“Zhamanak” claims that the example of Libya’s embattled leader Muammar Gaddafi demonstrates that Armenia’s former President Robert Kocharian is not immune to international prosecution for the March 2008 use of force against opposition supporters despite the fact that Yerevan has not joined 1998 Rome Statute of the International Criminal Court in The Hague. The pro-opposition paper argues that Gaddafi and henchmen may be tried by The Hague court even though Libya is also not a party to that treaty.
“168 Zham” comments on Kocharian’s recent remark that the economic situation in Armenia was better during his rule and that “some politicians” are now very worried about that fact. “If the rivalry between Robert Kocharian and Serzh Sarkisian one day moves on to a formal plane, elections, then the former president will undoubtedly actively use this economic comparison by reminding people of double-digit growth, low inflation and other indicators,” writes the paper. It says the current Armenian authorities are already responding to such claims through their “unofficial spokesmen.” It says Prime Minister Tigran Sarkisian is now at pains to assure Armenians that the economic situation in the country and its investment climate are improving.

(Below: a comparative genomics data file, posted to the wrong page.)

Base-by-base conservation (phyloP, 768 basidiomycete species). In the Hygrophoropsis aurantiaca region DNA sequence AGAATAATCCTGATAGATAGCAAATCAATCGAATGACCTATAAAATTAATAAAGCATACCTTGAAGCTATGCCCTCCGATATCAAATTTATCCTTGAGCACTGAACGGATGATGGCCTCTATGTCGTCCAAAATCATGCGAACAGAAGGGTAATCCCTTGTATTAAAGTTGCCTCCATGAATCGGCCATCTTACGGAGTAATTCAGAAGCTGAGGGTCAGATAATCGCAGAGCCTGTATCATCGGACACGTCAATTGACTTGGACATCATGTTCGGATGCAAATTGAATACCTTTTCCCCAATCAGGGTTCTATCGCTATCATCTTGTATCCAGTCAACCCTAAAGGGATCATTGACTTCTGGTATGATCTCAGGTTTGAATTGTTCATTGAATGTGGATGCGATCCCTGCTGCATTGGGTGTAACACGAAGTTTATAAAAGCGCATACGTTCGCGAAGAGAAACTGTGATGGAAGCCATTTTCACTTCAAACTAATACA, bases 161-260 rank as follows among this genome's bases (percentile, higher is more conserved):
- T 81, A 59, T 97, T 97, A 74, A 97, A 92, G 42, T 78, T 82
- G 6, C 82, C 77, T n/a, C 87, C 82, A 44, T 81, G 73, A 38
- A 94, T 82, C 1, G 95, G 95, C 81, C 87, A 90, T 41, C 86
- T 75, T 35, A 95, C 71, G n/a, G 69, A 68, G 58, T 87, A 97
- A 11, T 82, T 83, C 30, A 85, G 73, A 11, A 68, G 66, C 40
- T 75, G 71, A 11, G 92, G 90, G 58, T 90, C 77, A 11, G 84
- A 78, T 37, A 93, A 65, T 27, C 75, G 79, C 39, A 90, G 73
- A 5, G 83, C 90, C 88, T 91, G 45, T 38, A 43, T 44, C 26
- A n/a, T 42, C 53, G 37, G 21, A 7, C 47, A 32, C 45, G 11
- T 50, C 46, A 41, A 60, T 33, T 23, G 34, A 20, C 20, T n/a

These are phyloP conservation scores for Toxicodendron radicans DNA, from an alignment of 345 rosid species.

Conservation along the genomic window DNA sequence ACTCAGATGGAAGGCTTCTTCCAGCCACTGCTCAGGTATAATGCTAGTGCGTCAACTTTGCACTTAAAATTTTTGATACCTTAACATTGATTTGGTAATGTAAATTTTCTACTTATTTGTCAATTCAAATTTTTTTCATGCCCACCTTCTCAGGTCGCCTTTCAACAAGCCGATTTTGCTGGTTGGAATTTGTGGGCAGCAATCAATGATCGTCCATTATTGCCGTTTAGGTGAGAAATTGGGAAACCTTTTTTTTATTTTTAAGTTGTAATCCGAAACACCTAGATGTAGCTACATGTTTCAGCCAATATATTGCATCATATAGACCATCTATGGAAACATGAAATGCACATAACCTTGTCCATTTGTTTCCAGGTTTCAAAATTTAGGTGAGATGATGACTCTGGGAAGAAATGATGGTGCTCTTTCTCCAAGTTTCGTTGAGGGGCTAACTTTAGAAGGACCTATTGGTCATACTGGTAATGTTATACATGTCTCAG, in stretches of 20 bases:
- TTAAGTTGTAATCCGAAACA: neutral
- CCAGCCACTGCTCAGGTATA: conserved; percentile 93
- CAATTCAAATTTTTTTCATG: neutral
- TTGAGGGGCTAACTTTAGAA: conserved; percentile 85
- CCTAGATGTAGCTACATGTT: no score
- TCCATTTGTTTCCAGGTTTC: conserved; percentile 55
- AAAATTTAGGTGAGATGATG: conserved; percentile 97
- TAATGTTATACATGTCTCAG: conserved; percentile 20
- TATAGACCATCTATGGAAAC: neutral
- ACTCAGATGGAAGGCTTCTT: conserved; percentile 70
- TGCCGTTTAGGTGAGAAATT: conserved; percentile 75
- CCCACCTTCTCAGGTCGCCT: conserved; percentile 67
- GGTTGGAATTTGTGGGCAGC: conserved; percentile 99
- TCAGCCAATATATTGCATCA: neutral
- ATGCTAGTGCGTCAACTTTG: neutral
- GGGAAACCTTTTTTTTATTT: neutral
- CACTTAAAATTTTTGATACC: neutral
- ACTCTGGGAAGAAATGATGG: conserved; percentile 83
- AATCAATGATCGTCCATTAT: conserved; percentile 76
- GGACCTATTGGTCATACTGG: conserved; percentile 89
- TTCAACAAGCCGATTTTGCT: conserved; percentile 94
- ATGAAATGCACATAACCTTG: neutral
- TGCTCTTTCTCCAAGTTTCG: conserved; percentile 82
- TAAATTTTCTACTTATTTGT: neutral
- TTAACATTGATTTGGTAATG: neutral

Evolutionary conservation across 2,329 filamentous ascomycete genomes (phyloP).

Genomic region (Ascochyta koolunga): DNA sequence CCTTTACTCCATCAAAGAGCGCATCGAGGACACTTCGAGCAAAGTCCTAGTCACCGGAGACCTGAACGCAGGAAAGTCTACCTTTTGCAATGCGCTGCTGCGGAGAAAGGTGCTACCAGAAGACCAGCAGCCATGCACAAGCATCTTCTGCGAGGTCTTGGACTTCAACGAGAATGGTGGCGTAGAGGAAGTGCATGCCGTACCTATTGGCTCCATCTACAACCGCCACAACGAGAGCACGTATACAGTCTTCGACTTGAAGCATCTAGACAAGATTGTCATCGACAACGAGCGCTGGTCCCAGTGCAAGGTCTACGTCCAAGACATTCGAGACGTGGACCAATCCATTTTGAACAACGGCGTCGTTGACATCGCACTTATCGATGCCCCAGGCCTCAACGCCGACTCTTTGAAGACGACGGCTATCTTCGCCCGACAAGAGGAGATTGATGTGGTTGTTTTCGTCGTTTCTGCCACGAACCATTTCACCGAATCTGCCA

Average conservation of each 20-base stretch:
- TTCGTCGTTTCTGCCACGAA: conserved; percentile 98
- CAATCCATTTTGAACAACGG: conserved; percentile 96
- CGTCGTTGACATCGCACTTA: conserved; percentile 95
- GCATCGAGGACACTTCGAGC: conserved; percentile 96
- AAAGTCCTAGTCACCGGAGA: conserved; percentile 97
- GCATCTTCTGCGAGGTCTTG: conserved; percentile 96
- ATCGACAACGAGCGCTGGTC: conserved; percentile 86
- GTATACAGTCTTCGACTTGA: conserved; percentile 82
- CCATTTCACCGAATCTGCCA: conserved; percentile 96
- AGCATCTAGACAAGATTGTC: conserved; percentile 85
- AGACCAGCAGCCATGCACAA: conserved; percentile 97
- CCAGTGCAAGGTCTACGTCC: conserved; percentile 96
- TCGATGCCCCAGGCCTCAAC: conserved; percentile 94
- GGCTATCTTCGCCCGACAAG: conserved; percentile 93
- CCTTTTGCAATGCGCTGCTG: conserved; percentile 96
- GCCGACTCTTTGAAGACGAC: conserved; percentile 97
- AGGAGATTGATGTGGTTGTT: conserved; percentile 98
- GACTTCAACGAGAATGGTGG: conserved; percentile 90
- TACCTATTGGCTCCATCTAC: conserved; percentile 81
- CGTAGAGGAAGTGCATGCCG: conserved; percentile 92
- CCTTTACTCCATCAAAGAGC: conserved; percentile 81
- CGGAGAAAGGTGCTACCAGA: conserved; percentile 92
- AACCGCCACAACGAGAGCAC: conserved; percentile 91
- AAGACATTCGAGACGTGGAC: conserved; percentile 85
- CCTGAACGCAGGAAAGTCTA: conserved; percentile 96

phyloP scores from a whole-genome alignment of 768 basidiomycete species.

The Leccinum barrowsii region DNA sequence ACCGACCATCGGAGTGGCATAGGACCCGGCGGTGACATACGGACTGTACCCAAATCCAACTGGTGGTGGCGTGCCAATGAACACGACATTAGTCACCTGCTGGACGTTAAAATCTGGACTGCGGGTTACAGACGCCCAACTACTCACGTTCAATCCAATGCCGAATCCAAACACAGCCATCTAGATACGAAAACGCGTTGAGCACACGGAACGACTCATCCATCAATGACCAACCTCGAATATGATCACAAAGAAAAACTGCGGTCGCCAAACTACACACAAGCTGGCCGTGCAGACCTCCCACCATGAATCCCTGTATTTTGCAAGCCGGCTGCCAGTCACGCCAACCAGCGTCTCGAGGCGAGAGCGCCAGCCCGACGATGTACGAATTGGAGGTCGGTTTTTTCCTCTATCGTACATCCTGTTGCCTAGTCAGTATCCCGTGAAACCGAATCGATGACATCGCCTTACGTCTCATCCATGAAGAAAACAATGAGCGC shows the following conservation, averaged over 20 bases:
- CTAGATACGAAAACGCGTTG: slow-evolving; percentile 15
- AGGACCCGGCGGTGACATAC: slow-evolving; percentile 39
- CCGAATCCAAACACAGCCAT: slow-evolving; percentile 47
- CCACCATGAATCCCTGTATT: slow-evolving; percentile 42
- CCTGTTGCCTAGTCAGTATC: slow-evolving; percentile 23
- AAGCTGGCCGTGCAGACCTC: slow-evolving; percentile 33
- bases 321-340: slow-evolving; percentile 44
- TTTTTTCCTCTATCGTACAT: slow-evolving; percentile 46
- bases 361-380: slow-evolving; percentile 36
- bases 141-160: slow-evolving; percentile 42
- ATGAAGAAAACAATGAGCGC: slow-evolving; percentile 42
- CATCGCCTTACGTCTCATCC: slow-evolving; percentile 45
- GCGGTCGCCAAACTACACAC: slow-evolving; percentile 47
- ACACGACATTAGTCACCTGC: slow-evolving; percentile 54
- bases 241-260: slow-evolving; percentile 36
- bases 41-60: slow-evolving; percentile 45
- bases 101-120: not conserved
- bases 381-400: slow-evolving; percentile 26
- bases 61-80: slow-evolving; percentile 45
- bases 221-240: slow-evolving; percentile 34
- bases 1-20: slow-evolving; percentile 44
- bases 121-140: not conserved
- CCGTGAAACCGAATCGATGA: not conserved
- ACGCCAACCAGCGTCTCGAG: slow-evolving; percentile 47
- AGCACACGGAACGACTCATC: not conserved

“Yerkir” dismisses as “absurd” the Armenian government’s recent decision to pay Armenians born in the Ottoman Empire before 1915 a modest monthly allowance of 25,000 drams ($66.7). The paper notes that according to official data, there were 141 Armenian genocide survivors living in Armenia as of January. This means, it says, that the total amount of money to be spent by the government on these benefits this year will be comparable to the price of a new limousine that was purchased for Prime Minister Sarkisian a few months ago. “The cost of the car would have been enough to make the compensation paid to the genocide survivors at least twice larger,” it says.